Are different stoichiometries feasible for complexes between lymphotoxin-alpha and tumor necrosis factor receptor 1?
© Mascarenhas and Kästner; licensee BioMed Central Ltd. 2012
Received: 26 August 2011
Accepted: 8 May 2012
Published: 8 May 2012
Tumor necrosis factors, TNF and lymphotoxin-α (LT), are cytokines that bind to two receptors, TNFR1 and TNFR2 (TNF-receptor 1 and 2) to trigger their signaling cascades. The exact mechanism of ligand-induced receptor activation is still unclear. It is generally assumed that three receptors bind to the homotrimeric ligand to trigger a signaling event. Recent evidence, though, has raised doubts if the ligand:receptor stoichiometry should indeed be 3:3 for ligand-induced cellular response. We used molecular dynamics simulations, elastic network models, as well as MM/PBSA to analyze this question.
Applying MM/PBSA methodology to different stoichiometric complexes of human LT-(TNFR1)n=1,2,3 the free energy of binding in these complexes has been estimated by single-trajectory and separate-trajectory methods. Simulation studies rationalized the favorable binding energy in the LT-(TNFR1)1 complex, as evaluated from single-trajectory analysis to be an outcome of the interaction of cysteine-rich domain 4 (CRD4) and the ligand. Elastic network models (ENMs) help to associate the difference in the global fluctuation of the receptors in these complexes. Functionally relevant transformation associated with these complexes reveal the difference in the dynamics of the receptor when free and in complex with LT.
MM/PBSA predicts complexes with a ligand-receptor molar ratio of 3:1 and 3:2 to be energetically favorable. The high affinity associated with LT-(TNFR1)1 is due to the interaction between the CRD4 domain with LT. The global dynamics ascertained from ENMs have highlighted the differential dynamics of the receptor in different states.
KeywordsElastic network model (ENM) Lymphotoxin MM/PBSA Receptor Tumor necrosis factor (TNF)
Protein-protein interactions are critical for signaling events within a cell. An investigation on the precise recognition of ligands by their respective receptors is an active field of research, since breakdown of such specific recognition is the root cause of several diseases and infections. One of the rational motives to understand such phenomena is to develop antibodies and small-molecule inhibitors that modulate the outcome of such interactions. One such system that generated immense attention owing to its central role in inflammatory effect, immunological response, but also in several autoimmune diseases and several pathogeneses is the tumor necrosis factor (TNF) [1, 2]. Two TNF ligands, namely TNF-α (or TNF) and TNF-β (or lymphotoxin-α, LT) have been extensively studied to methodologically dissect cellular signaling and diseases related to their malfunction [3–6]. It is now well recognized that several cellular responses are directly dictated by TNFs and about 20 homologous cytokines have been identified .
The TNFRs exhibit distinct functional roles and diverse signaling capabilities. While TNFR1 is expressed in all tissues, TNFR2 is expressed particularly in immune cells and other specialized cell types like endothelial and neuronal tissue [8, 15]. TNFR1 primarily invokes cytotoxic activities of the cell whereas TNFR2 functions as a receptor for T-cell signaling and for mediating host infections . In contrast to TNFR2, TNFR1 contains a death domain in its cytoplasmic region and upon ligand binding is capable of activating the apoptotic pathway . Experimental evidence also suggests only TNFR2 to exhibit differential binding to soluble and membrane bound TNF-α . Although the two receptors share good homology in their extracellular domain, their cytoplasmic regions show significant differences in their sequences. Due to their central role in cellular signaling, several diseases are directly linked to the TNF family of ligands and receptors . Animal models of diseases have predicted the predominant role of TNFR1 in several pathogeneses and adverse causes of enhanced inflammation . In contrast, TNFR2 has been demonstrated to be involved in defects related to cell-mediated immunological response . Anti-TNF antibodies and engineered soluble TNFRs have been developed for the treatment of rheumatoid arthritis and other diseases [21–23].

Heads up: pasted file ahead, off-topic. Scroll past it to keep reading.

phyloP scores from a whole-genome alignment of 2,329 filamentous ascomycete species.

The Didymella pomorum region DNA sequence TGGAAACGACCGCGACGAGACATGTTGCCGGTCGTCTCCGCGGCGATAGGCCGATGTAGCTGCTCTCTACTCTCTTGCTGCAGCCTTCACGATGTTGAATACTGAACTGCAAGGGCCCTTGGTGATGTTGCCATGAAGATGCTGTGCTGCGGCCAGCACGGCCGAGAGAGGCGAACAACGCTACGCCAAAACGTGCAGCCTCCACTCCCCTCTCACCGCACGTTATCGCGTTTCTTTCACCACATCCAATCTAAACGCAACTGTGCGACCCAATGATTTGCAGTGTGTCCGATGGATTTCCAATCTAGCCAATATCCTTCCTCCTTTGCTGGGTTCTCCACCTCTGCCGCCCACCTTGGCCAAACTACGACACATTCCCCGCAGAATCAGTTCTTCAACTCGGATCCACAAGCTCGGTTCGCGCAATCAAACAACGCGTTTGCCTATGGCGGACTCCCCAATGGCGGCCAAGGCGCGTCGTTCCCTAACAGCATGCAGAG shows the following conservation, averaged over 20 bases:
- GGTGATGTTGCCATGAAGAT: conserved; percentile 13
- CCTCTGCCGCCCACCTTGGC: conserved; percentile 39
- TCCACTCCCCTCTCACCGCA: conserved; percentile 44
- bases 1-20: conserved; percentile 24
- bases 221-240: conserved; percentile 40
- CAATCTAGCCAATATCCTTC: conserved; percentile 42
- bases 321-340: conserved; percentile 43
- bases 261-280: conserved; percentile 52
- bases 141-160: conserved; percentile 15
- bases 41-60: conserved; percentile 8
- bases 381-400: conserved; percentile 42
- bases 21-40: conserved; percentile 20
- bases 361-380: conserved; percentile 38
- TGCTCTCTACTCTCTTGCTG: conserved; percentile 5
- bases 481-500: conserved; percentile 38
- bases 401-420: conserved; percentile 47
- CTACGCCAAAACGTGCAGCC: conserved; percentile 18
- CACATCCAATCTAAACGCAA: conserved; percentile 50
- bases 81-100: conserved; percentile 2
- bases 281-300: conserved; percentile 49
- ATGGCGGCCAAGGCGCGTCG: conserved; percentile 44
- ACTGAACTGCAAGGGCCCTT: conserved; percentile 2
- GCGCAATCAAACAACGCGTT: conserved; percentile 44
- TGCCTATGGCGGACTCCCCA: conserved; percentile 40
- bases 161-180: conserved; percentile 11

Interaction of TNF with its receptors imparts a conformational change in the receptors that triggers a cellular response. But the precise mechanism of receptor activation by their ligand is still under debate. The first proposal for receptor activation, known as the ligand trimerization model, emphasizes the ligand to recruit the receptors to form the final complex with a ligand-receptor molar ratio of 3:3 . Recent evidence has, however, raised serious questions on this mechanism of activation of the receptors. One school of thought envisages receptors as dimers or trimers in the absence of ligand and propose a pre-ligand assembly domain (PLAD) formed by the association of two or three receptors at the membrane distal CRD1 domain, prior to ligand binding [25, 26]. Cross-linking experiments with TNFR1-Fas and TNFR2-Fas also suggest the formation of homodimers in the absence of a ligand . These homo-dimers/trimers of receptors then build up to form cluster-aggregates on the cell surface upon ligand binding [28, 29]. The CRD1 domain has also been shown to be important for stabilizing the CRD2 domain for efficient ligand binding . The recent crystal structure of the CD40-CD154 complex in a 2:3 molar ratio has further hinted that the stoichiometry of TNF-TNFR complexes may not always be 3:3 . Also, recent work has indicated that the formation of a trimer-monomer complex of a ligand trimer-receptor monomer complex of the TNF family member TRAIL is quite stable and may be the first step in the formation of the complex . In this work we investigate the free energy of binding of LT-TNFR1 complexes. The objective of this work is to shed light on the way in which the receptors bind to the ligand and to estimate the free energy of binding involved in complex formation.